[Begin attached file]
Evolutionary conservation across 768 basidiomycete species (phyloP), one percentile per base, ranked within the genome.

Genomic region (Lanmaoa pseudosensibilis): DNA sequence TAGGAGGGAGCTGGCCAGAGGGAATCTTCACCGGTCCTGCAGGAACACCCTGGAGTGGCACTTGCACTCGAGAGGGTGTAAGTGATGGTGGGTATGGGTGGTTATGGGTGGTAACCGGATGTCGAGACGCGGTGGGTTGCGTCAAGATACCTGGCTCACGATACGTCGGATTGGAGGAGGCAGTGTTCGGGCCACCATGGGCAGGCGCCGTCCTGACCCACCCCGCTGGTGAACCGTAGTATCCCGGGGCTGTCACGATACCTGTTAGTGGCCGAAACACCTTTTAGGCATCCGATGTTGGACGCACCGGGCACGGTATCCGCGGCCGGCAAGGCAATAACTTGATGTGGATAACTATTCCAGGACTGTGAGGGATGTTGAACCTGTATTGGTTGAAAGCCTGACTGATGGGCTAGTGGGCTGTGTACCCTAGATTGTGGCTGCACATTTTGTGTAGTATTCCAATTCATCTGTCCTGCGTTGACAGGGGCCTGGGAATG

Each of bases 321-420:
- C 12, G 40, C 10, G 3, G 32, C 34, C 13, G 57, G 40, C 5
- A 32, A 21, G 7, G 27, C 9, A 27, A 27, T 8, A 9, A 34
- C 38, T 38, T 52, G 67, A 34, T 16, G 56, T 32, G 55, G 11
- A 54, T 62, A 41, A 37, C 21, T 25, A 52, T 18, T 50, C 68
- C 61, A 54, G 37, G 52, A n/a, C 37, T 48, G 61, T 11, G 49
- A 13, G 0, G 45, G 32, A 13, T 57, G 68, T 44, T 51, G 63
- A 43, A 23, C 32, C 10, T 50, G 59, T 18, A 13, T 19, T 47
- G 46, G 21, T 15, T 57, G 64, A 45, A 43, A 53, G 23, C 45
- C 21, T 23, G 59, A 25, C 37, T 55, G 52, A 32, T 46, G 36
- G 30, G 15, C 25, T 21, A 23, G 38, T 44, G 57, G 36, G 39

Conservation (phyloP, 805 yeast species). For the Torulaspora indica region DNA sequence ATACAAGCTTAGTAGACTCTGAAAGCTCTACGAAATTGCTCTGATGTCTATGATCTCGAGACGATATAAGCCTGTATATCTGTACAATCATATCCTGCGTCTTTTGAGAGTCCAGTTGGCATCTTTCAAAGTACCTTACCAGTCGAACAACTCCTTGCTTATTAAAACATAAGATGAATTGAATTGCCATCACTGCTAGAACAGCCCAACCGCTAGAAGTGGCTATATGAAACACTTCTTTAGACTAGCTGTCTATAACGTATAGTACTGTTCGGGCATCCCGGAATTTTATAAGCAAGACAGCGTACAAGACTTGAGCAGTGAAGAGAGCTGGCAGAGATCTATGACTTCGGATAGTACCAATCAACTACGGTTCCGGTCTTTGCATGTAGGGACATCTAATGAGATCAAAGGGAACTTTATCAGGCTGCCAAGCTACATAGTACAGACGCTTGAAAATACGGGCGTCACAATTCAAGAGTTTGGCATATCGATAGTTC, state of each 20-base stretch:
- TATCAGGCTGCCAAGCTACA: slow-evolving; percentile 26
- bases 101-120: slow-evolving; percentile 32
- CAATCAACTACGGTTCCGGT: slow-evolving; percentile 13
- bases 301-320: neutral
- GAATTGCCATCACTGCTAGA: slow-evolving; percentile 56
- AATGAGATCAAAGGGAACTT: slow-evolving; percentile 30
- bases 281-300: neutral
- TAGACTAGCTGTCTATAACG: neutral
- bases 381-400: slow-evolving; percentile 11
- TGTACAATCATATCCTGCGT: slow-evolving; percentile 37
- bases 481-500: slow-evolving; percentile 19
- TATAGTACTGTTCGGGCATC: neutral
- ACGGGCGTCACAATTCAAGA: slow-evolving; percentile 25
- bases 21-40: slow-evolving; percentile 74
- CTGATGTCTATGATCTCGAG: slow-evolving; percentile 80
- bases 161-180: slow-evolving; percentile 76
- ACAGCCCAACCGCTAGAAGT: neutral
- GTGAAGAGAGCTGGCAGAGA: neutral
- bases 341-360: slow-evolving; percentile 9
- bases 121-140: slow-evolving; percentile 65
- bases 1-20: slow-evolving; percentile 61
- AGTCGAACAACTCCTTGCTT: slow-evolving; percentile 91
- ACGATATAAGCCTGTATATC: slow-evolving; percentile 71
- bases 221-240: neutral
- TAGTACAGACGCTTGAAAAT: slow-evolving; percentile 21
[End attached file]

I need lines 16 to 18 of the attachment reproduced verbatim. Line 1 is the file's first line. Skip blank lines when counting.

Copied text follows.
- bases 101-120: slow-evolving; percentile 32
- CAATCAACTACGGTTCCGGT: slow-evolving; percentile 13
- bases 301-320: neutral